Fortune Brands Home & Security Inc. (FBHS US) rallied 5.5 percent to $14.48, the highest price since it was spun off from Fortune Brands Inc. this month. Bill Ackman, who runs Pershing Square Asset Management, recommended buying the stock at the Value Investing Congress in New York.
Halozyme Therapeutics Inc. (HALO) rallied 19 percent, the most since March 2010, to $7.35. The San Diego-based biopharmaceutical company reported an investigational subcutaneous injection of Herceptin, Roche Holding AG’s breast cancer drug, using Halozyme’s technology, produced comparable results to Herceptin given as an intravenous infusion. The drugmaker was boosted to “market outperform” from “market perform” by JMP Securities.
Harley-Davidson Inc. (HOG) slid 7 percent, the most since Aug. 18, to $34.59. The biggest U.S. motorcycle maker reported sales of $1.23 billion, missing the average of 13 analysts’ estimates by 4 percent, and narrowed its full-year gross margin forecast to at most 34.5 percent from as high as 35 percent.
Hospira Inc. (HSP) fell the most in the Standard & Poor’s 500 Index, plunging 21 percent to $29.51. The maker of generic injectable drugs reduced its annual earnings estimate because of its response to a warning letter from the U.S. Food and Drug Administration last year and subsequent observations at a North Carolina factory.
Human Genome Sciences Inc. (HGSI) rose 14 percent, the - most in the Russell 1000 Index, to $12.82. GlaxoSmithKline Plc (GSK LN), the U.K.’s largest drugmaker, may make a $25 a share cash offer for Rockville, Maryland-based drugmaker Human Genome Sciences, the U.K’s Daily Mail reported, citing market speculation.
Ingram Micro Inc. (IM) declined 7.2 percent, the most since April 29, to $17.38. The distributor of information- technology products said it earned 34 cents a share at most in the third quarter, below the average analyst estimate of 41 cents a share.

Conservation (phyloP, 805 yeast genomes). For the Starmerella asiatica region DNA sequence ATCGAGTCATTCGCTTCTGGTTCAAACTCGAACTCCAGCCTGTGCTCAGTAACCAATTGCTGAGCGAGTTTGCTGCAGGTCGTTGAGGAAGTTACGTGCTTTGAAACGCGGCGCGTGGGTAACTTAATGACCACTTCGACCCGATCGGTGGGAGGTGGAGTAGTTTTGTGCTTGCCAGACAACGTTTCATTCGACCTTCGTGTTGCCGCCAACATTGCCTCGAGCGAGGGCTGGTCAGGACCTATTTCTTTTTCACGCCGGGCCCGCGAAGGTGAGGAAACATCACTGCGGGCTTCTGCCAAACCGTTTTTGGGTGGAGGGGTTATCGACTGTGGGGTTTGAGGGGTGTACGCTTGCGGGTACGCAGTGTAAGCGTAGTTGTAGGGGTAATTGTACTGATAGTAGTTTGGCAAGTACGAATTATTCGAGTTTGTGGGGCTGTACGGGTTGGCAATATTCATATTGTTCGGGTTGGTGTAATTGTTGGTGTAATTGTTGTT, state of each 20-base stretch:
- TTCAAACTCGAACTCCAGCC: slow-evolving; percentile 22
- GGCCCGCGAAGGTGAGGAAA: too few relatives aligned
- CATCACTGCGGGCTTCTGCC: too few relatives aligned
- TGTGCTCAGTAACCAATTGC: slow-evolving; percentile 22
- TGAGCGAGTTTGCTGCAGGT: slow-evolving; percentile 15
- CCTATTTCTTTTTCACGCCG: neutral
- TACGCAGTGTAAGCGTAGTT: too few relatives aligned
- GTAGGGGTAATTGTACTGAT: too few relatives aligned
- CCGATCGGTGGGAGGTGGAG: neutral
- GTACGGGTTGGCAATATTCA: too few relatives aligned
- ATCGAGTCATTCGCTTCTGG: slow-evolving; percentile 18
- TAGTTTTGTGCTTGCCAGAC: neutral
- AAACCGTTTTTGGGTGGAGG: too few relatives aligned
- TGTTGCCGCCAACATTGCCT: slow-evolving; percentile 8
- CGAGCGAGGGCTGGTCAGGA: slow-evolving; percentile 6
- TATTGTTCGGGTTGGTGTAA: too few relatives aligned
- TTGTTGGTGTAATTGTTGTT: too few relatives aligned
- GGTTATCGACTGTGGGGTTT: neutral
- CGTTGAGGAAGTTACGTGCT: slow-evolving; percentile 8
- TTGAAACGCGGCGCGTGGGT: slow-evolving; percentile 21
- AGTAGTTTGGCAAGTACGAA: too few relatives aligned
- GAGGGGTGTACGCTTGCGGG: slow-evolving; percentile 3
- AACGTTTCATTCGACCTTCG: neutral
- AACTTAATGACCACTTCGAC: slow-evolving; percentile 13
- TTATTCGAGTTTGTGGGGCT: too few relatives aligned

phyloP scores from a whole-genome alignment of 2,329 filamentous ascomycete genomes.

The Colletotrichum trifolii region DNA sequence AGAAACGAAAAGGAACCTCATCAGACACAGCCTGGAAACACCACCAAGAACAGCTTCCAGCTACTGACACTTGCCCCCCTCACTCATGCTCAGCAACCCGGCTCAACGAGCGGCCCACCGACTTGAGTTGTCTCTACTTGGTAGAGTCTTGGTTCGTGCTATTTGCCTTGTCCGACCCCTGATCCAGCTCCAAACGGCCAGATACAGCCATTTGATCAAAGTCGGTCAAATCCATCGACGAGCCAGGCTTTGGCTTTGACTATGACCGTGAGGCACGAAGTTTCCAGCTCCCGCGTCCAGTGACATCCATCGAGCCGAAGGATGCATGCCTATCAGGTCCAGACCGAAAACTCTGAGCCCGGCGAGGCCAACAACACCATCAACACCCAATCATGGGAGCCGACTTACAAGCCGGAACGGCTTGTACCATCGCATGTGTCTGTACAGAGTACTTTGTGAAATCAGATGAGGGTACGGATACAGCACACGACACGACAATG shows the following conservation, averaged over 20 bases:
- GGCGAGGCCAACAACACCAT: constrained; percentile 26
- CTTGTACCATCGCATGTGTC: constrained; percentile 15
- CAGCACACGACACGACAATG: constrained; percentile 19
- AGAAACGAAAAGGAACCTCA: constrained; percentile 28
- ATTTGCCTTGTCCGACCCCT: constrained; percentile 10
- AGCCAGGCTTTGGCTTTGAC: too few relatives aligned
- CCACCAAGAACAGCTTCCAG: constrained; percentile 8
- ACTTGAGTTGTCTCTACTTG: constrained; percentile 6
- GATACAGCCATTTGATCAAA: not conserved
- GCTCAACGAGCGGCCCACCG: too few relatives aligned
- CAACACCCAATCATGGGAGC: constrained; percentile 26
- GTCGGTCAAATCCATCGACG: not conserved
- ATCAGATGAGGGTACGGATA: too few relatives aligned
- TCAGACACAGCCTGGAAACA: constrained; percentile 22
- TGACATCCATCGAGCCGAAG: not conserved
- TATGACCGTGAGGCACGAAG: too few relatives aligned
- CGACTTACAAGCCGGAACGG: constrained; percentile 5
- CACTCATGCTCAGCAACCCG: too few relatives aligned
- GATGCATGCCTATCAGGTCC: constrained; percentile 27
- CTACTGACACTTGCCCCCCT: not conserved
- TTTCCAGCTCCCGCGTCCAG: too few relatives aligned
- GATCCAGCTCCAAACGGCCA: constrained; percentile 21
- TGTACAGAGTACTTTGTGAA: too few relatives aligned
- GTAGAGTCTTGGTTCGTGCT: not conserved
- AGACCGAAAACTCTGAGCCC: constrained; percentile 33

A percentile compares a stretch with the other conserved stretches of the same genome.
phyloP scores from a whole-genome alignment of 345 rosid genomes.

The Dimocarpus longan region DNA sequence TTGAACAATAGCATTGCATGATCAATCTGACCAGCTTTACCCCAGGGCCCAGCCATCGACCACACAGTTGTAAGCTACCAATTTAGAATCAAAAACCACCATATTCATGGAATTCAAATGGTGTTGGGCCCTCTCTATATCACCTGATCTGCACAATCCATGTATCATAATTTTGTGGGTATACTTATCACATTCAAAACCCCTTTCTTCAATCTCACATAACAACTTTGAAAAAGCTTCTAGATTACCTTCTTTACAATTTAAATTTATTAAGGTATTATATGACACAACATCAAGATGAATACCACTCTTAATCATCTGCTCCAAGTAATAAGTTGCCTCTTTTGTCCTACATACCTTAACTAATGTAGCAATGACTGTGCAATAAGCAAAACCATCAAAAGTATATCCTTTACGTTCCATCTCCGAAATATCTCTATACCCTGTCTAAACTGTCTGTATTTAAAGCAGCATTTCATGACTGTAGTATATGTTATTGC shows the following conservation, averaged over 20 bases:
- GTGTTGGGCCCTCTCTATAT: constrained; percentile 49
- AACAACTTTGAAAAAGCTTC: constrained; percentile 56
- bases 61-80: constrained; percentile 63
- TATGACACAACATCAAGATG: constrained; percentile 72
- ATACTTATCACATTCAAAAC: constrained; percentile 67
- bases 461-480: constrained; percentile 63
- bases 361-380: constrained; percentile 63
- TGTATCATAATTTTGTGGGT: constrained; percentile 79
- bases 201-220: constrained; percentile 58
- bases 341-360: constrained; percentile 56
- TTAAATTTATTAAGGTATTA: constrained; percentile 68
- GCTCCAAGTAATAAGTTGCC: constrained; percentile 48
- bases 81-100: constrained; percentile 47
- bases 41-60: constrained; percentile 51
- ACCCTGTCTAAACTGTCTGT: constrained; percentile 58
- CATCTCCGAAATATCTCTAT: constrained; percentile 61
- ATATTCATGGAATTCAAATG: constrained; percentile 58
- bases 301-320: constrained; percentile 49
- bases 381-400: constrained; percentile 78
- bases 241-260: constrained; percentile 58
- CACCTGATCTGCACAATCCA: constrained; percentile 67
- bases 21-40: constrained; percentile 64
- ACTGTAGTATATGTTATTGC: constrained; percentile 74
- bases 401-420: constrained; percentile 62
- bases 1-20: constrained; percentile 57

International Business Machines Corp. (IBM) fell the most in the Dow Jones Industrial Average, dropping 4.1 percent to $178.90. The biggest computer-services company reported third-quarter sales that missed analysts’ estimates on slowing revenue growth at its software, hardware and services businesses.
New World Development Co. (NDVLY US) plunged 17 percent to $1.85 for the biggest decline since September 2008. The Hong Kong real estate company said it plans to raise HK$12.3 billion ($1.6 billion) selling stock at a discount to fund property projects and boost capital.
STR Holdings Inc. (STRI) fell 9.6 percent, the most since Aug. 4, to $7.85. The solar-panel parts maker withdrew its 2011 financial forecast, citing a lack of clarity on global demand.
Taro Pharmaceutical Industries Ltd. (TAROF US) rallied 23 percent, the most since January 1999, to $24. Sun Pharmaceutical Industries Ltd. (SUNP) , which owns a 66.3 percent stake in the Israeli drugmaker, offered to buy the outstanding stock for $24.50 a share, according to a regulatory filing.
Uranium Resources Inc. (URRE) climbed 19 percent to 92 cents, the second-biggest gain in the Russell 2000 Index. The uranium miner’s license to produce 3 million pounds of the nuclear fuel in New Mexico was reactivated by the Nuclear Regulatory Commission.